The Weekday Ramble is a daily dose of sports, music, culture, and more from Rambling On founder Erik Ritland. For more information check us out on Reddit, Twitter, Facebook, or at our website.
Thursday July 23, 2015
The final piece in our multi-part analysis of an ancient Indian proverb.
Read part I, part II, and part III.
He who purifies himself in the river of a subdued spirit, the waters of which are truth, its waves compassion, and its shores excellent temper and conduct, will be liberated from this world; but liberation cannot be obtained by just outward observances.
-Ancient Indian proverb
The last point of this proverb is something unequivocally similar with the teachings of Jesus: that outward appearances can't make up for what is lacking on the inside. As Jesus says:
Woe to you, scribes and Pharisees, hypocrites! For you cleanse the outside of the cup and of the plate, but inside they are full of extortion and rapacity. You blind Pharisee! First cleanse the inside of the cup and of the plate, that the outside also may be clean.
Woe to you, scribes and Pharisees, hypocrites! For you are like whitewashed tombs, which outwardly appear beautiful, but within they are full of dead men's bones and all uncleanness. So you also outwardly appear righteous to men, but within you are full of hypocrisy and iniquity.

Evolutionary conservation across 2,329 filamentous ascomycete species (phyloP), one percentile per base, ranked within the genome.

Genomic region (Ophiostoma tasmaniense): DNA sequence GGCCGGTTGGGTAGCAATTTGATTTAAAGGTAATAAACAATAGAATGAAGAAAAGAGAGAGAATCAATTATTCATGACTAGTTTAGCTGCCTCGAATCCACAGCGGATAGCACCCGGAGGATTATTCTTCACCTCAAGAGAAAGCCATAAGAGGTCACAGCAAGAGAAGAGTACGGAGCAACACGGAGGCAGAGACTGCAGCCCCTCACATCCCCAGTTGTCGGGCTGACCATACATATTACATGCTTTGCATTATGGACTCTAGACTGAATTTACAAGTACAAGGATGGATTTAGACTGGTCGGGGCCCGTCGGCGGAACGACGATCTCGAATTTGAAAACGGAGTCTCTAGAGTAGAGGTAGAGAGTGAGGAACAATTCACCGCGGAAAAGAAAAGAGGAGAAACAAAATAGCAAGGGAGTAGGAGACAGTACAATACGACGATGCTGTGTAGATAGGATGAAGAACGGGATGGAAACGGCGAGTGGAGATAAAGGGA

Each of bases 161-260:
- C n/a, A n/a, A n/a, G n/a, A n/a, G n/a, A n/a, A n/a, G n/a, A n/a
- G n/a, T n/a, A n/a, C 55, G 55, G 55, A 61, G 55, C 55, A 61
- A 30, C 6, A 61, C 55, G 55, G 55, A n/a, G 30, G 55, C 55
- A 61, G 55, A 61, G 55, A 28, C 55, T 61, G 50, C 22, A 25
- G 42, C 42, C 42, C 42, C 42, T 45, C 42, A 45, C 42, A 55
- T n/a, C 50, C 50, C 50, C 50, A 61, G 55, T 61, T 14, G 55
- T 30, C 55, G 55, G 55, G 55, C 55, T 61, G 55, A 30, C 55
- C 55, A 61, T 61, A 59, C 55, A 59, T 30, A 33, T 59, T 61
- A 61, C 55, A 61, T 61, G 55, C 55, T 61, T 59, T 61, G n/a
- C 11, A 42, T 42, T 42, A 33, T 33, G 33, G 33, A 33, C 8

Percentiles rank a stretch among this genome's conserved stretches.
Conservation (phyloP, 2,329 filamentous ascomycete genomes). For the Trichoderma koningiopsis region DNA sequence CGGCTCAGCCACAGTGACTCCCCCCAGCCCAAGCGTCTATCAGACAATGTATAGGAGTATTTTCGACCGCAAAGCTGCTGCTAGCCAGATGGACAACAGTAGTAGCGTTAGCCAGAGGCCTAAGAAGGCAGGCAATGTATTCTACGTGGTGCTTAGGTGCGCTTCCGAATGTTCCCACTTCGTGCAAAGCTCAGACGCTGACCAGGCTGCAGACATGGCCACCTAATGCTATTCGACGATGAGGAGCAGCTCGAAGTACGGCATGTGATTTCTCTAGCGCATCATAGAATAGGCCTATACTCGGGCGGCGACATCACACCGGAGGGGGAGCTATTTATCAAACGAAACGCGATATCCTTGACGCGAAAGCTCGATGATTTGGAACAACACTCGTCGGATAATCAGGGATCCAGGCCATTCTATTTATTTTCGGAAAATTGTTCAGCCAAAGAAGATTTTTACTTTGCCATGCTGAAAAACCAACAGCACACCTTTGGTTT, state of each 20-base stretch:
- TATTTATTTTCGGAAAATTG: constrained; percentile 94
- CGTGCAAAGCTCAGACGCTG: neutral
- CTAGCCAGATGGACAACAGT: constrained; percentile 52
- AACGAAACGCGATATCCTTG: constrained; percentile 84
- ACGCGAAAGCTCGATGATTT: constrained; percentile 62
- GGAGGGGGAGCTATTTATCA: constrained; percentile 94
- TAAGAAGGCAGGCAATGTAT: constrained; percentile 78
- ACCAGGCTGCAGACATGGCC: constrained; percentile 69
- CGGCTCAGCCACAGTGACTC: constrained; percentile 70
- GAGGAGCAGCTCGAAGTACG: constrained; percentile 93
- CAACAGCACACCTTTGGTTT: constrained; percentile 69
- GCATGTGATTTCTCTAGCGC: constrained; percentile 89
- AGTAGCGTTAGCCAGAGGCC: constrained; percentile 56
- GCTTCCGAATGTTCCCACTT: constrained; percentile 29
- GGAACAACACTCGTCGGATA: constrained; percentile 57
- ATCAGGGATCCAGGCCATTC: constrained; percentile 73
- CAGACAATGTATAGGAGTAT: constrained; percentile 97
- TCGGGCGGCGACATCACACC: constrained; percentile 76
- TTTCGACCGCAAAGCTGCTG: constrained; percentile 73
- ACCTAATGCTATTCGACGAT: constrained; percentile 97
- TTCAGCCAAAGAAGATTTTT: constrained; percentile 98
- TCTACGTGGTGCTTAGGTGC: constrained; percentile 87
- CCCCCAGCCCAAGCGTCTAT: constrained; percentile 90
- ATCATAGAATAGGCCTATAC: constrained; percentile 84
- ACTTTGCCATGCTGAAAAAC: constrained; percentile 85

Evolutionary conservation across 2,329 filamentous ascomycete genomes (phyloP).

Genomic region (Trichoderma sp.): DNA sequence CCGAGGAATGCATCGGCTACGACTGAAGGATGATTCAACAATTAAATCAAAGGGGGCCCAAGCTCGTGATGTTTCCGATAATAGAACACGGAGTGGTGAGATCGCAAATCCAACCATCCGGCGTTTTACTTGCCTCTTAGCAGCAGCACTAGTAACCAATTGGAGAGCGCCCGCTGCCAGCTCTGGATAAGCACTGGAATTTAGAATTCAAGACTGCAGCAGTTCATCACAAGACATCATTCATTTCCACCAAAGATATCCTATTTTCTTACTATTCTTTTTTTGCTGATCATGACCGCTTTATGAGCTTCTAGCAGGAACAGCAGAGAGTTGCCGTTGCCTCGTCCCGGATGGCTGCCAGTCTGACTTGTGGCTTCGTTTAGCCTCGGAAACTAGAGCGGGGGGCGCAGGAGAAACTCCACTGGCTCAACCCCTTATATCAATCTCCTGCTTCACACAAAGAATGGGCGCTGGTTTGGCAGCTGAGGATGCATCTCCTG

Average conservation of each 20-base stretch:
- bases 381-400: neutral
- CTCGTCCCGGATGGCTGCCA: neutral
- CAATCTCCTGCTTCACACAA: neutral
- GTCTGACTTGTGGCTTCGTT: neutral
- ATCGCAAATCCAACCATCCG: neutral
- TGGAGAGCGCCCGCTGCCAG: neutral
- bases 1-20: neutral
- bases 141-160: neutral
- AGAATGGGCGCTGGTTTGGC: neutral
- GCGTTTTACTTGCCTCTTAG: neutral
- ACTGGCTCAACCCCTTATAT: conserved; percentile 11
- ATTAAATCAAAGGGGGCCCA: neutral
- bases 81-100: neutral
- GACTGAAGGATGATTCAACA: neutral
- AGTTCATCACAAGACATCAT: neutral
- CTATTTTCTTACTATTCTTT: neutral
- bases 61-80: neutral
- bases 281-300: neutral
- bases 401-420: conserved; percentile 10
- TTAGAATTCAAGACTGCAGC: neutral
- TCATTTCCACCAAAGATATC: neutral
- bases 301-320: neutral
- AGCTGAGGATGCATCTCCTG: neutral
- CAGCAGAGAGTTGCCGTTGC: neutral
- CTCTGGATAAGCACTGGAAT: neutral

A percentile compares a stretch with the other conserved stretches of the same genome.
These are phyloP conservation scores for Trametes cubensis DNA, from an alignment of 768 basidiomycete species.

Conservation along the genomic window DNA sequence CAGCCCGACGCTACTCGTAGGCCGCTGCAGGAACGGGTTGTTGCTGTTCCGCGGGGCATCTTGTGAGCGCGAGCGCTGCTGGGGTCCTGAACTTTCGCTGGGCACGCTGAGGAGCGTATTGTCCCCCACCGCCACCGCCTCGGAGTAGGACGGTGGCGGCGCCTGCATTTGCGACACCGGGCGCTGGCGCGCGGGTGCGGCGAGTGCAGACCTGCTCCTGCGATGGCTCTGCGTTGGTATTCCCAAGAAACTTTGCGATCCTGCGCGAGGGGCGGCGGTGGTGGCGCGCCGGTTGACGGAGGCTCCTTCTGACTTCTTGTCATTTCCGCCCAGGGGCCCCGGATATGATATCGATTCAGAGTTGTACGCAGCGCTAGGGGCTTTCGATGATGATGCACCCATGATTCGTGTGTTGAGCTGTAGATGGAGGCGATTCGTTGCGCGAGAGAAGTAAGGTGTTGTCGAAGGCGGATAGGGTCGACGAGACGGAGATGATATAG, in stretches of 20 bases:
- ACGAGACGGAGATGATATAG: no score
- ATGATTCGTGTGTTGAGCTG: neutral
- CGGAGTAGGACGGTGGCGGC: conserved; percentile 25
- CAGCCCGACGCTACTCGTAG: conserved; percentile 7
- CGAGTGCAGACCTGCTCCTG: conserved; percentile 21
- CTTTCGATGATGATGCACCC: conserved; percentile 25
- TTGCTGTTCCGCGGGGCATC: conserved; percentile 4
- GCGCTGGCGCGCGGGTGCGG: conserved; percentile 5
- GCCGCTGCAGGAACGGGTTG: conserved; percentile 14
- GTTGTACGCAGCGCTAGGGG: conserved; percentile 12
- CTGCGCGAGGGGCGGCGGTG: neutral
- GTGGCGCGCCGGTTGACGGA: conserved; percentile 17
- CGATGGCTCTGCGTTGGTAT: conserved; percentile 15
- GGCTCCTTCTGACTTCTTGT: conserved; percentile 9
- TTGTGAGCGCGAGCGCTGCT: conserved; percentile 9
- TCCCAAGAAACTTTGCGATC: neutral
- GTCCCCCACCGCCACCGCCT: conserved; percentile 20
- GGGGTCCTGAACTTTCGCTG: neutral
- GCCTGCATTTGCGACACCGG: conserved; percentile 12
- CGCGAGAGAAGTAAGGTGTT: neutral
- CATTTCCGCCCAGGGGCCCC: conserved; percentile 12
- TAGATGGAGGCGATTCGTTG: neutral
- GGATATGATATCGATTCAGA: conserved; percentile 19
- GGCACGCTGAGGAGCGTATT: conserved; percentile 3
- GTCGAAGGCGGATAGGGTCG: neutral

(Matt. 23:25-28, RSV)
The point of Jesus' harsh, somewhat cryptic words are the same as that of the proverb: “liberation cannot be obtained by just outward observances.” You can fool other people, you can even fool yourself, but you can't fool God. Who you are matters. Intentions matter. Why you do the things you do matters.
Gather at the river and throw yourself in
Ultimately, cleansing in the purifying river of this proverb means desiring to be the best version of yourself. It means searching earnestly for the truth, being compassionate, keeping anger in check, and doing what is right. We each have to make the journey ourselves, but wisdom from the greatest minds that have already made the journey, such as the people who created proverbs like this one, are an excellent guide.
Erik Ritland is a writer and musician from St. Paul, Minnesota. His blog and podcast Rambling On features commentary on music, sports, culture, and more. He was also Lead Staff Writer for Minnesota culture blog Curious North. Support Erik's music via his Patreon account, reach him via email, or find him on Facebook and Twitter.